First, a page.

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n. pl. Temne or Tem·nes
1. A member of a people living in Sierra Leone.
2. The Atlantic language of this people.
American Heritage® Dictionary of the English Language, Fifth Edition. Copyright © 2016 by Houghton Mifflin Harcourt Publishing Company. Published by Houghton Mifflin Harcourt Publishing Company. All rights reserved.


(ˈtɛmnɪ; ˈtɪm-)
npl -nes or -ne
1. (Peoples) a member of a Negroid people of N Sierra Leone
2. (Languages) the language of this people, closely related to Bantu
Collins English Dictionary – Complete and Unabridged, 12th Edition 2014 © HarperCollins Publishers 1991, 1994, 1998, 2000, 2003, 2006, 2007, 2009, 2011, 2014


(ˈtɛm ni)

n., pl. -nes, (esp. collectively) -ne.
1. a member of an African people living mainly in Sierra Leone.
2. the West Atlantic language of the Temne.
Random House Kernerman Webster's College Dictionary, © 2010 K Dictionaries Ltd. Copyright 2005, 1997, 1991 by Random House, Inc. All rights reserved.
References in periodicals archive ?
He was widely read, bagging a doctorate in Divinity from Oxford, eventually studying Latin, Greek and Temne. He also married a Muslim schoolmistress, Asano (formerly Hassana, a Muslim).
Cluster 4: Sub-Saharan Africa Anuak, Shilluk; Dholuo; Acoli, Alur, Lango; Efik, Ibibio, Ikom; Temne; Tenda, Biafada, Nalu; Mende, Bandi, Loma; Zande, Nzakara; Shona; Malawi; Khoikhoi; Tonga, Ndebele; Sotho, Tswana; Zulu, Swasi; Xhosa; Tsonga, Soli, Sala, Lenje; Kamba; Kikuyu; Bemba, Kaonde, Lamba; Luba, Bena, Tabwa; Ngonde, Safwa.
The most prominent case of the era dealing with Afro-Lebanese exclusion was linked to the public Afro-Lebanese figure John Joseph Akar, who was born to a Lebanese father and a Sherbro Sierra Leonean mother (Temne, according to the court of appeal file) in Moyamba District in the Southern Province in 1927." A proud Sierra Leonean, Akar distinguished himself by composing the music for the 1961 national anthem.
He informed his audience that citizens can report through the PNB free line 515 on all telephone networks, the website: www.pnb.gov.sl, or on the mobile application in Krio, Mende and Temne.
Their descendants known as the Creoles represented the black aristocracy of the country and tend to dominate its society.5 The sweeping victory in the 1951 elections of the People's Party was largely a reaction against former Creole predominance over the tribal peoples, of whom the Mende and Temne are the most numerous.6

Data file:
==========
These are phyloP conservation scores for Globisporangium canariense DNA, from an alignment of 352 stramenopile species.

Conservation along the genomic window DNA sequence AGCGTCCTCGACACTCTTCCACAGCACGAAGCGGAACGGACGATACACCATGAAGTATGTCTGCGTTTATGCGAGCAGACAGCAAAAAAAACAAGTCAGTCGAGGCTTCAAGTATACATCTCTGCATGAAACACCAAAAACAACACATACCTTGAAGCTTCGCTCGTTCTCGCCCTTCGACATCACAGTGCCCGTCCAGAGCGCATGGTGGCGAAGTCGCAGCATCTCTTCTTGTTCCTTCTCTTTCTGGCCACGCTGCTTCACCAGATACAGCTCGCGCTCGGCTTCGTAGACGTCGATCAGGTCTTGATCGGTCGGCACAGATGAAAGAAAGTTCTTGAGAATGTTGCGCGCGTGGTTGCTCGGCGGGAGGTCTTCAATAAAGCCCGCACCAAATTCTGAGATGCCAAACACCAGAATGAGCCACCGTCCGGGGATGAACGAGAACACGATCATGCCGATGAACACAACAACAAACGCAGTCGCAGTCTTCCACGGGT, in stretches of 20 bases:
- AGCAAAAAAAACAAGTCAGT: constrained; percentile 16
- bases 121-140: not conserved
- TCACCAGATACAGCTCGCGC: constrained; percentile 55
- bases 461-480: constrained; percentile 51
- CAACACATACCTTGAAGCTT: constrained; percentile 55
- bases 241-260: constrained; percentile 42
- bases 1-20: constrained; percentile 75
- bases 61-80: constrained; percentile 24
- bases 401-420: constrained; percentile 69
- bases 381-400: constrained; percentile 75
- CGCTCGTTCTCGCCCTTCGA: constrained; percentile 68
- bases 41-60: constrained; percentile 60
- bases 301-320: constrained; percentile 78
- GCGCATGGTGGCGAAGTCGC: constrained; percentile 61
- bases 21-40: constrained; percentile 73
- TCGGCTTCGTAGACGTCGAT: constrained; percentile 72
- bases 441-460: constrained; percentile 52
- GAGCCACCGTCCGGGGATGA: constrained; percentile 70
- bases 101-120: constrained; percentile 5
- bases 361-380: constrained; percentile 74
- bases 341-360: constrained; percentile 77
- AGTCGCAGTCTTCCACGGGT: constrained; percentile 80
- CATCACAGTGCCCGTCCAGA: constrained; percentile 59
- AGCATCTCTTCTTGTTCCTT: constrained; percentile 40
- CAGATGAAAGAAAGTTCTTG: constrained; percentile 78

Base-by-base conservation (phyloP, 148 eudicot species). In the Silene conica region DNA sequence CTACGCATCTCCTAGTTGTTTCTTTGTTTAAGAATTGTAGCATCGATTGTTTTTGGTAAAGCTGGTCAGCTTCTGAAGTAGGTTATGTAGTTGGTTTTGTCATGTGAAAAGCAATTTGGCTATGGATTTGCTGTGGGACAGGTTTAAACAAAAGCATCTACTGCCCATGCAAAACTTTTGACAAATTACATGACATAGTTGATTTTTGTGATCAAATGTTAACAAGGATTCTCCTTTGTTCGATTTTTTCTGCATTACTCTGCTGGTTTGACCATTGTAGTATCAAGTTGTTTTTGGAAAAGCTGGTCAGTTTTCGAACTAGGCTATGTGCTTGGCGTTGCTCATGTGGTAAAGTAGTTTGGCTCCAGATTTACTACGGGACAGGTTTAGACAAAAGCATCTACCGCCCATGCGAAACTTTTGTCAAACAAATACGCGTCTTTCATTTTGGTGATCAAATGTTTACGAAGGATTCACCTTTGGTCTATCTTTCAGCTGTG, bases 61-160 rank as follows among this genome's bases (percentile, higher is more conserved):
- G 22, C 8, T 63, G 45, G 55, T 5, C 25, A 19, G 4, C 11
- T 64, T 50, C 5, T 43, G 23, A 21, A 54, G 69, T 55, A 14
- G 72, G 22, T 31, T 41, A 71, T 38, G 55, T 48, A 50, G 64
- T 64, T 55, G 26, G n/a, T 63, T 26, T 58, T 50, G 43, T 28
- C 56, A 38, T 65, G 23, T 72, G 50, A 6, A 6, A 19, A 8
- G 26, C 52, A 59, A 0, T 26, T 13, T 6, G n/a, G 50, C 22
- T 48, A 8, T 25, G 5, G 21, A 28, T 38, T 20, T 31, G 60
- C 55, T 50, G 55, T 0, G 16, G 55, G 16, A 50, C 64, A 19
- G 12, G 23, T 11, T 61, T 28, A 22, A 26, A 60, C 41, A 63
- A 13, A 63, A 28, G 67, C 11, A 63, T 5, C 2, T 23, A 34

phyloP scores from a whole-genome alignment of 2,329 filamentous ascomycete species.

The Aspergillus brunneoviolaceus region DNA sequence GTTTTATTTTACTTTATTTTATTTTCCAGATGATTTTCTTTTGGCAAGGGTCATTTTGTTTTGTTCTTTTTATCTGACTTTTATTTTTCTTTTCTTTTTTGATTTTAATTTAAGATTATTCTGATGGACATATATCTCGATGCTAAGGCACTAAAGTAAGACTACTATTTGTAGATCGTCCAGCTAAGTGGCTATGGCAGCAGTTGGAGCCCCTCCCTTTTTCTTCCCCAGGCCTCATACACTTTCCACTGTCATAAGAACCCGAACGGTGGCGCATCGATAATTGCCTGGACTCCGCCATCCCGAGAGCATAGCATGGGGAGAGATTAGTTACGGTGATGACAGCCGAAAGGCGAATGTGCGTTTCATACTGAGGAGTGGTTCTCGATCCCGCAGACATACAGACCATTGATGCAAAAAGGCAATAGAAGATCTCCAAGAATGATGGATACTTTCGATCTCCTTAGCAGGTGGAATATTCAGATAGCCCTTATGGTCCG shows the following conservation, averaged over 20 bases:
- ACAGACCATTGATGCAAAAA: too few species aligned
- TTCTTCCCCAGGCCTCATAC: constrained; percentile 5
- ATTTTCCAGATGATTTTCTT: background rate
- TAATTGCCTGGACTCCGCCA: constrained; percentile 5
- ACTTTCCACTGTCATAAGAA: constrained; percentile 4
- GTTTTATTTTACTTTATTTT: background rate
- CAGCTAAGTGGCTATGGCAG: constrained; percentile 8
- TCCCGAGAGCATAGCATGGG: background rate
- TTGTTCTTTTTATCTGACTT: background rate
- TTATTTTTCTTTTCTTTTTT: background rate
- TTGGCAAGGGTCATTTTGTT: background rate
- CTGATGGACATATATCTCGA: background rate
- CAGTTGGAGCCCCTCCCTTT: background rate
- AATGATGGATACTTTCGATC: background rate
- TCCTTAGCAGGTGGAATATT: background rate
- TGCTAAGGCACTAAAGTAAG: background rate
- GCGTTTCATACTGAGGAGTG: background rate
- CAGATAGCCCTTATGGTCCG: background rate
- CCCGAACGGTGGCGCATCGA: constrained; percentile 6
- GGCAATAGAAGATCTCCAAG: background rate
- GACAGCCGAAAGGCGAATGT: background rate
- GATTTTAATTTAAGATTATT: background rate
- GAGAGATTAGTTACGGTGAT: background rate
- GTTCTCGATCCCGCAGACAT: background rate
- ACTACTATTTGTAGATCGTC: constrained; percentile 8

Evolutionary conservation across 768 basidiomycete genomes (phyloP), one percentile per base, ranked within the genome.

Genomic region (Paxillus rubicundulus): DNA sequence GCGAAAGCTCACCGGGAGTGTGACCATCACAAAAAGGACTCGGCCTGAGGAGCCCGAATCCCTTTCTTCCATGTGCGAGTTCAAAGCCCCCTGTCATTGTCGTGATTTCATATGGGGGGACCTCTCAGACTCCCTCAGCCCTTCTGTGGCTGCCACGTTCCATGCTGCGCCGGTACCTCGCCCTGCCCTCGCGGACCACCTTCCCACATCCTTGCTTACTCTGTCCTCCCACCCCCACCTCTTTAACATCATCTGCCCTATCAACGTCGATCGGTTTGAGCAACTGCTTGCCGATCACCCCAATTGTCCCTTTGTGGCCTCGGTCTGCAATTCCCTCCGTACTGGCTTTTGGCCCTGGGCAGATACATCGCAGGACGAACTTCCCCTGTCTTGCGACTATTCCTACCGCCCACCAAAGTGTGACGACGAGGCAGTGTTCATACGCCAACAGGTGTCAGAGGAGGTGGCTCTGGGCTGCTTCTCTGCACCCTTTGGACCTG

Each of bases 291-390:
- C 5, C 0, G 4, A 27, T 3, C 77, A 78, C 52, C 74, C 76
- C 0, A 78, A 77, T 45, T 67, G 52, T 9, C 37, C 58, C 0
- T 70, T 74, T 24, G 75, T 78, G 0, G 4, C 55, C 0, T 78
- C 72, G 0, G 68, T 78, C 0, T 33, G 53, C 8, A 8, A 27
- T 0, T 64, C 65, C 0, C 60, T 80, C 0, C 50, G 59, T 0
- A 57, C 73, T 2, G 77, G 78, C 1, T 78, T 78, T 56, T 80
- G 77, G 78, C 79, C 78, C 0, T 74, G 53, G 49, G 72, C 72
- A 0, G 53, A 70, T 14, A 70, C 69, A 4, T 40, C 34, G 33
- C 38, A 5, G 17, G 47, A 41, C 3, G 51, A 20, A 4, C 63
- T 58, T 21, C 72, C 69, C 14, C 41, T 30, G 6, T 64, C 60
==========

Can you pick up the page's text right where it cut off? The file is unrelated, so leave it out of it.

Superbly performed by Janka Nabay and the Bubu Gang, Build Music draws upon the rich heritage of Bubu Music, a traditional form of folk music practiced by the Temne people of Sierra Leone.
Abraham also went through the genetic testing herself and discovered through her "reveal"--a public event in which the genetic results are released--that she had a maternal ancestor who is of the Temne people from present-day Sierra Leone.
Interviews and focus groups were conducted either in English by the researchers or in Krio-English translation with the help of research assistants; in a few cases in rural Kambia province, questions were translated into Krio and then into Temne where it was the respondents' only language.
The Susu, however, are a small ethnic minority in Sierra Leone accounting for around 3% (~192,000 people) of the population (Konteh, 1997) and even the northwestern region where they are most concentrated is home to a considerable population of other ethnic groups, particularly the Temne. Therefore any attempt to infer broader regional patterns of land cover change based on findings (however valid) regarding the 'ecological practices' of the Susu is risky at best.
He covers group identifications: African and global categories; Wolof and Wolofisation: statehood, colonial rule, and identification in Senegal; fragmentation and the Temne: from war raids to ethnic civil wars; and ethnic identity as an anti-colonial weapon: Ewe mobilization from the late 19th century to the 1960s.